Nearly 1 billion people worldwide have sleep apnea, a chronic disease wherein patients stop breathing for 10 or more seconds at a time while sleeping. That’s roughly 1 in 7 people.
This statistic—from a new study presented in May at the ATS International Conference—is nearly 10 times greater than the previous estimate made by the World Health Organization in 2007.
That means the number of people who have sleep apnea is more than twice the number of people with diabetes or cardiovascular disease. What’s more, untreated sleep apnea is strongly linked to other chronic conditions and cancer, as well as an annual nationwide cost of $150 billion in motor vehicle and workplace accidents.
That’s the bad news. The good news is that sleep apnea is treatable, and there’s a modern tool that enables patients to be more adherent to therapy than ever before: the cloud.
How Digital Health Changes Lives
The gold standard of sleep apnea treatment is a positive airway pressure (PAP) machine that delivers air through a mask to keep the patient’s airway open while he or she sleeps. Cloud connectivity in PAP devices has revolutionized how health care professionals manage their patients and has significantly increased therapy adherence.
Patient Management: Then and Now
Managing patients with sleep apnea has historically required lots of hands-on attention from the home medical equipment providers that provide patients with their therapy and often act as coaches throughout treatment. Lack of digital connection to patients meant there were frequent in-person appointments, evaluation of sleep data recorded on physical memory cards within the patient’s device or a reliance on handwritten postcards to receive updates on patient usage—plus no options for remote troubleshooting.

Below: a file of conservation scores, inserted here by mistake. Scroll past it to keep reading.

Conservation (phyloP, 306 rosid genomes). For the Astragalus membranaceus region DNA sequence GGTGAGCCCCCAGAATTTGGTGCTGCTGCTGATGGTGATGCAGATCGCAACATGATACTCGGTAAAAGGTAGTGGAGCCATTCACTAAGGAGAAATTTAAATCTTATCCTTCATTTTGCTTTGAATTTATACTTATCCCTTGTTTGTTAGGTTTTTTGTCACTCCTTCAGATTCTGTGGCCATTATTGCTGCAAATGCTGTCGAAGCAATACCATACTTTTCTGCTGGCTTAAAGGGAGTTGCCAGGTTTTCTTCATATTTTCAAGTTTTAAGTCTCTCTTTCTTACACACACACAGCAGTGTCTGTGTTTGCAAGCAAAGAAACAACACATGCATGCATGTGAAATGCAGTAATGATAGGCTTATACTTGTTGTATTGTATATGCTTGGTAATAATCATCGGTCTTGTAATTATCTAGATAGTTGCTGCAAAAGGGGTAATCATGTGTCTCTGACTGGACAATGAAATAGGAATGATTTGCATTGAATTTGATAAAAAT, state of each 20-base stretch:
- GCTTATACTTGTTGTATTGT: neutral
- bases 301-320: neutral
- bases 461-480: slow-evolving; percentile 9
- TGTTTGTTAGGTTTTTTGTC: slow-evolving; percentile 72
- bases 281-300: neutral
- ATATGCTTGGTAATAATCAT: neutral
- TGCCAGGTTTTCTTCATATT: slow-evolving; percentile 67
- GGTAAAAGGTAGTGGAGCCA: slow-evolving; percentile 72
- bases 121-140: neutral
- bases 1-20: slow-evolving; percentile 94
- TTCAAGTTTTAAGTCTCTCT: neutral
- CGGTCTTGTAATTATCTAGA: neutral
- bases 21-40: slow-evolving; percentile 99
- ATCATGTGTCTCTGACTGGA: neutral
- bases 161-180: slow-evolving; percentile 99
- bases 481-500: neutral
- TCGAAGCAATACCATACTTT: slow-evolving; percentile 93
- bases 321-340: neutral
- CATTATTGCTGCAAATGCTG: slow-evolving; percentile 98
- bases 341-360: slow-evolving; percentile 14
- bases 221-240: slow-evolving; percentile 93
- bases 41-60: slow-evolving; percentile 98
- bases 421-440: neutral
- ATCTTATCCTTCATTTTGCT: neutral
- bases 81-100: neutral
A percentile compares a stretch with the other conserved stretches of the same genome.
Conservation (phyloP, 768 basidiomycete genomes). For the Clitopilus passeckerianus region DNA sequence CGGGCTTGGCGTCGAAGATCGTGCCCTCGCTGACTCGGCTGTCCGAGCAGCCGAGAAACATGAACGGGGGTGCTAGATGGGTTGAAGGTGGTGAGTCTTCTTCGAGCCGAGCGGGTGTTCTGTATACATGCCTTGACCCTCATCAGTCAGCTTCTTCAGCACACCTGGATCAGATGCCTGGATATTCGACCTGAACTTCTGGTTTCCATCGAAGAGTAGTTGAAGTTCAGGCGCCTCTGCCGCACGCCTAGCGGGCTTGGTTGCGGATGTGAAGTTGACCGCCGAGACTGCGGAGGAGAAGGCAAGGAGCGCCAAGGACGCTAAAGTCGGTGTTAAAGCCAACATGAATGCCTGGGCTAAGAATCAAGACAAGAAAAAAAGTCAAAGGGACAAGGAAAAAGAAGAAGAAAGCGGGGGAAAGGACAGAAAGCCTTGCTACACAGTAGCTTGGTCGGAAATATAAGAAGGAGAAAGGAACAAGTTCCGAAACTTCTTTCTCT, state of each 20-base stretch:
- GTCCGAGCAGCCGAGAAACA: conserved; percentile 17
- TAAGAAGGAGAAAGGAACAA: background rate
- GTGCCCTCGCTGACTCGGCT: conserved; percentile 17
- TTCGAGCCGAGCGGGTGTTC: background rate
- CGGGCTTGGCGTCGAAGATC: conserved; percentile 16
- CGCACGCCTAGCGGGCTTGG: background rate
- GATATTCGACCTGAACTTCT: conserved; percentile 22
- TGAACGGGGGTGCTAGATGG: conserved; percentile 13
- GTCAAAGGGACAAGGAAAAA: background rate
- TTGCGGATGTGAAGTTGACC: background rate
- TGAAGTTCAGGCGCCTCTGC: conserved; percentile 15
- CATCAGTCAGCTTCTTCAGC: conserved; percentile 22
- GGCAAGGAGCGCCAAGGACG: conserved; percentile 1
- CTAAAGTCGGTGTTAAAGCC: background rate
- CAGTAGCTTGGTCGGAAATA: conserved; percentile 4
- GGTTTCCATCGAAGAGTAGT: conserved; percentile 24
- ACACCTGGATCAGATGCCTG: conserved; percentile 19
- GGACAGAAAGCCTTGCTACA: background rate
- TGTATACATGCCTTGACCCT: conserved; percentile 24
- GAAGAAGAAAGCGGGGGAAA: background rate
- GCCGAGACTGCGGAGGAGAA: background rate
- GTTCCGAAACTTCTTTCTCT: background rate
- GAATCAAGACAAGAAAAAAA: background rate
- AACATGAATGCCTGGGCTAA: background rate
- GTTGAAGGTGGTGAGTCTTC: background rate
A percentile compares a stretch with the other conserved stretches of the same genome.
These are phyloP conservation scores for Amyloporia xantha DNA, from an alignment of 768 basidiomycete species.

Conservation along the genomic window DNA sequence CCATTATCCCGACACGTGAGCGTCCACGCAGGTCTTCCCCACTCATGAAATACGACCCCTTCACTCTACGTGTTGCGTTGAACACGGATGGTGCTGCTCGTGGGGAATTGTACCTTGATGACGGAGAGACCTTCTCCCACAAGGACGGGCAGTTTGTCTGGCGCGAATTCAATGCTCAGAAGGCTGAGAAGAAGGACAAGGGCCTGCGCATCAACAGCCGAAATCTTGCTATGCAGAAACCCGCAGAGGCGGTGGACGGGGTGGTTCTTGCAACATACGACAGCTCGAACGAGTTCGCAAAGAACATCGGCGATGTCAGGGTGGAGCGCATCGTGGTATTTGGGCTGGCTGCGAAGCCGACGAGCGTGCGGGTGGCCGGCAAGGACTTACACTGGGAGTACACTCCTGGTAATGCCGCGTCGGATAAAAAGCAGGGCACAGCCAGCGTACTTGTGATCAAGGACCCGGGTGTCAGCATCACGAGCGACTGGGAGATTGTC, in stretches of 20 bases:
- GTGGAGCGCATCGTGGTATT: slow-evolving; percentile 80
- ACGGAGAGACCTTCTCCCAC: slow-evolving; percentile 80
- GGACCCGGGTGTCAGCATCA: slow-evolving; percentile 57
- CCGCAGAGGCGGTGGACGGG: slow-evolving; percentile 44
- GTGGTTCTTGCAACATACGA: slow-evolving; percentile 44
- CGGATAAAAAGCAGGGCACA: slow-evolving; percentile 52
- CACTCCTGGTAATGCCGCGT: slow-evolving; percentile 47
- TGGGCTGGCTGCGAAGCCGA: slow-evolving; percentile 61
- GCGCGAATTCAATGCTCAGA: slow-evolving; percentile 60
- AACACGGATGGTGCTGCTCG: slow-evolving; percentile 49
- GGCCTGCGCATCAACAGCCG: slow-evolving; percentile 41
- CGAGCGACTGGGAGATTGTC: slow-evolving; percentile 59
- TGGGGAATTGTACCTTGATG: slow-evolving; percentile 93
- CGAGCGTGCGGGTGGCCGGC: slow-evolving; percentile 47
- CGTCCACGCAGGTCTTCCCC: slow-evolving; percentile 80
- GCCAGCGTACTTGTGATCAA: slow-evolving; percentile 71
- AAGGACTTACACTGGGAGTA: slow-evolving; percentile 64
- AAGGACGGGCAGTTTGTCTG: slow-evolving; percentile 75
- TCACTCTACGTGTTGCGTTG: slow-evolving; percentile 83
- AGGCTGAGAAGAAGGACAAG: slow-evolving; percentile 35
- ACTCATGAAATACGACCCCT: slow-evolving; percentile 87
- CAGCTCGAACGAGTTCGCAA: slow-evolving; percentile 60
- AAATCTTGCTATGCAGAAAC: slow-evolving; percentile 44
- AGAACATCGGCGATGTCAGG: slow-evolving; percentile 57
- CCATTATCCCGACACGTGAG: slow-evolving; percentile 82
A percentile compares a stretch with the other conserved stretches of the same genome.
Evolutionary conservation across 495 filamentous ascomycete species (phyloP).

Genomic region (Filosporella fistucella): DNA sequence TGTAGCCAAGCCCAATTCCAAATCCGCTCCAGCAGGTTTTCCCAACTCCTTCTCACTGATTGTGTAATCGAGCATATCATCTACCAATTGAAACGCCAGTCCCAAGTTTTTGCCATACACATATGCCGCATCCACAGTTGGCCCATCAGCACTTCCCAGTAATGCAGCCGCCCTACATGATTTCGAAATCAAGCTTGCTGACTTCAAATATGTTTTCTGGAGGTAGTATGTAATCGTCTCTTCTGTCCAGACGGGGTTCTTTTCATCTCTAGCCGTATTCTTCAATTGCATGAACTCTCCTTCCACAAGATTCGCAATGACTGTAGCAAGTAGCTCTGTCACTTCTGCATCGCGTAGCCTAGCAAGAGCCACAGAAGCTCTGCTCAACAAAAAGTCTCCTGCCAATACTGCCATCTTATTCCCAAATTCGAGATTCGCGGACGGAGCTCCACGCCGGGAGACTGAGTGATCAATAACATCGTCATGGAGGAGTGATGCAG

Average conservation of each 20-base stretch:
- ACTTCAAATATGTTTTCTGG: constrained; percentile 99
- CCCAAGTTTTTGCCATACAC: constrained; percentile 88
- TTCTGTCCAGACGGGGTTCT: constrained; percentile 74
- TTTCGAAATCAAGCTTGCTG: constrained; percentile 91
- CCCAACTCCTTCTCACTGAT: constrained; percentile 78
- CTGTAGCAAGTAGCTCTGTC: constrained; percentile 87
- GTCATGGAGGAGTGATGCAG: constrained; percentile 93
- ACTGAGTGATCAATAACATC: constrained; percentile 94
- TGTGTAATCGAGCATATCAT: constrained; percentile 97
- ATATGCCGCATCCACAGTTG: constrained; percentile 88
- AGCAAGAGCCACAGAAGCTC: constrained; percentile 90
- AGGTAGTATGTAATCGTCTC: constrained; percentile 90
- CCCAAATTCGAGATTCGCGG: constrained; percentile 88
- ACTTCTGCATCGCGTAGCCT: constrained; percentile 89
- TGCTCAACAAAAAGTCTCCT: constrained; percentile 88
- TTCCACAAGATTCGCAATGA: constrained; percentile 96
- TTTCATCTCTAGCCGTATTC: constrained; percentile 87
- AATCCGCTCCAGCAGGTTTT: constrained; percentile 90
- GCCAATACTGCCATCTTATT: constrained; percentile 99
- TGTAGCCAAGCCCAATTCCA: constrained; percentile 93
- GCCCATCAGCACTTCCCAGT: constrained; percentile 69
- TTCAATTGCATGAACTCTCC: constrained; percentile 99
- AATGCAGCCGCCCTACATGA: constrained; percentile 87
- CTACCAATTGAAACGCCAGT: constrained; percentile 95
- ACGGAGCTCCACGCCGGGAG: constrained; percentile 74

Today, cloud-connected remote monitoring devices enable health care providers to see patients’ data right on their desktop each morning. Providers can view groups of patients experiencing the same therapy issue (automatically organized by the software, so they can manage patients by exception) and focus support resources on the patients who need it most, when they need it most.
Remote monitoring helps save clinicians valuable time and resources—59 percent of their patient management time, according to one study published in Sleep and Breathing, a publication covering the science and practice of sleep medicine. Remote monitoring has also been shown to improve adherence to therapy—vital for both patients to slow disease progression and HMEs to meet strict reimbursement mandates. Another study presented in May at the ATS conference revealed that 75 percent of patients managed via ResMed’s remote monitoring platform, AirView, were compliant with their therapy, compared to an average of 50 percent for those without cloud-connected PAP devices.
When patients self-monitor their therapy with a smartphone app, adherence rates jump higher still. More than 87 percent of patients were compliant with their PAP therapy when remotely monitored plus self-monitoring, according to a study published last year in CHEST, the journal of the American College of Chest Physicians.
The utilization of digital health services has proven helpful in encouraging patients, increasing system efficiencies and reducing costs across the board.
Clinical Research in the Digital Age
The most significant and untapped benefit of digital health is the vast amount of data recorded by connected technologies, such as capturing 2 billion nights of sleep data, which can be de-identified and analyzed in just weeks to uncover and validate treatment strategies to better serve patients and improve health care efficiencies—a process that historically would have taken years to produce insights.
As the number of people with chronic conditions continues to rise—nearly half of the U.S. population is expected to have at least one condition by 2025—digital health is an important solution to meet their growing needs.
It may also play a part in reversing this ominous trend as we continue to uncover more actionable, data-backed insights. We can no longer afford to engage in labor-intensive care and need to adopt technologies that will create efficiencies while simultaneously providing patients with the highest-quality care.